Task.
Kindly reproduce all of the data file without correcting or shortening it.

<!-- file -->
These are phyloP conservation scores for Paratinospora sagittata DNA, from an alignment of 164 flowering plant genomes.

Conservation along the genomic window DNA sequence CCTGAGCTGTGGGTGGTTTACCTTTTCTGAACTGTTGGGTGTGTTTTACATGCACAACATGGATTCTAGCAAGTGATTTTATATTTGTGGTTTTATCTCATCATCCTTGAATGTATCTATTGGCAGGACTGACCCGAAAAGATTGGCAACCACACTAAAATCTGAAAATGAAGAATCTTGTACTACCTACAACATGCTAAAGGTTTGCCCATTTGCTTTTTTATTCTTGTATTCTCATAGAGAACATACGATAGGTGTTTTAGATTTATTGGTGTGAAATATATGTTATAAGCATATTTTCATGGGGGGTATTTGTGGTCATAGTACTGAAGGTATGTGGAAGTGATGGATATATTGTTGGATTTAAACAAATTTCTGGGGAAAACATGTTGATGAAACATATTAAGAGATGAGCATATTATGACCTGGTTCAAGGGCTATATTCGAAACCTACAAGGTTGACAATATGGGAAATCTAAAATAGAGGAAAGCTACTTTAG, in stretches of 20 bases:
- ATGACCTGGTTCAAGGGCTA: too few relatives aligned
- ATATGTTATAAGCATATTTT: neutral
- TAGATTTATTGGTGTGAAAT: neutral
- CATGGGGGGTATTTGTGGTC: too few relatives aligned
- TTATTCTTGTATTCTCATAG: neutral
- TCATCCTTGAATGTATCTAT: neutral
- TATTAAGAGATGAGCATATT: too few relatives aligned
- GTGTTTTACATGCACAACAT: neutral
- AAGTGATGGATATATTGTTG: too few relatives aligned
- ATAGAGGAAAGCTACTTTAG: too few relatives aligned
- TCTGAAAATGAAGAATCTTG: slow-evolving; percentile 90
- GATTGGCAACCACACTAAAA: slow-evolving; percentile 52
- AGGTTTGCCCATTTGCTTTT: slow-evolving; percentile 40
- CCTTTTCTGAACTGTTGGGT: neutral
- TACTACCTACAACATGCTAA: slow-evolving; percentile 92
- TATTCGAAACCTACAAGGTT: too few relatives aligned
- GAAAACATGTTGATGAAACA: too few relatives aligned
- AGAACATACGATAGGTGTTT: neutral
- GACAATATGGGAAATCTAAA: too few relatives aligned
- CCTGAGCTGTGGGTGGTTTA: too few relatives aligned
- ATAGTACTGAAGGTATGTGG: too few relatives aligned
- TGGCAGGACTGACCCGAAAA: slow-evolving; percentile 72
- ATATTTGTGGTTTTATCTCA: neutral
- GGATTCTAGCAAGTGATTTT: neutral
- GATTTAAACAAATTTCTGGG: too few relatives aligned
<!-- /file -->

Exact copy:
These are phyloP conservation scores for Paratinospora sagittata DNA, from an alignment of 164 flowering plant genomes.

Conservation along the genomic window DNA sequence CCTGAGCTGTGGGTGGTTTACCTTTTCTGAACTGTTGGGTGTGTTTTACATGCACAACATGGATTCTAGCAAGTGATTTTATATTTGTGGTTTTATCTCATCATCCTTGAATGTATCTATTGGCAGGACTGACCCGAAAAGATTGGCAACCACACTAAAATCTGAAAATGAAGAATCTTGTACTACCTACAACATGCTAAAGGTTTGCCCATTTGCTTTTTTATTCTTGTATTCTCATAGAGAACATACGATAGGTGTTTTAGATTTATTGGTGTGAAATATATGTTATAAGCATATTTTCATGGGGGGTATTTGTGGTCATAGTACTGAAGGTATGTGGAAGTGATGGATATATTGTTGGATTTAAACAAATTTCTGGGGAAAACATGTTGATGAAACATATTAAGAGATGAGCATATTATGACCTGGTTCAAGGGCTATATTCGAAACCTACAAGGTTGACAATATGGGAAATCTAAAATAGAGGAAAGCTACTTTAG, in stretches of 20 bases:
- ATGACCTGGTTCAAGGGCTA: too few relatives aligned
- ATATGTTATAAGCATATTTT: neutral
- TAGATTTATTGGTGTGAAAT: neutral
- CATGGGGGGTATTTGTGGTC: too few relatives aligned
- TTATTCTTGTATTCTCATAG: neutral
- TCATCCTTGAATGTATCTAT: neutral
- TATTAAGAGATGAGCATATT: too few relatives aligned
- GTGTTTTACATGCACAACAT: neutral
- AAGTGATGGATATATTGTTG: too few relatives aligned
- ATAGAGGAAAGCTACTTTAG: too few relatives aligned
- TCTGAAAATGAAGAATCTTG: slow-evolving; percentile 90
- GATTGGCAACCACACTAAAA: slow-evolving; percentile 52
- AGGTTTGCCCATTTGCTTTT: slow-evolving; percentile 40
- CCTTTTCTGAACTGTTGGGT: neutral
- TACTACCTACAACATGCTAA: slow-evolving; percentile 92
- TATTCGAAACCTACAAGGTT: too few relatives aligned
- GAAAACATGTTGATGAAACA: too few relatives aligned
- AGAACATACGATAGGTGTTT: neutral
- GACAATATGGGAAATCTAAA: too few relatives aligned
- CCTGAGCTGTGGGTGGTTTA: too few relatives aligned
- ATAGTACTGAAGGTATGTGG: too few relatives aligned
- TGGCAGGACTGACCCGAAAA: slow-evolving; percentile 72
- ATATTTGTGGTTTTATCTCA: neutral
- GGATTCTAGCAAGTGATTTT: neutral
- GATTTAAACAAATTTCTGGG: too few relatives aligned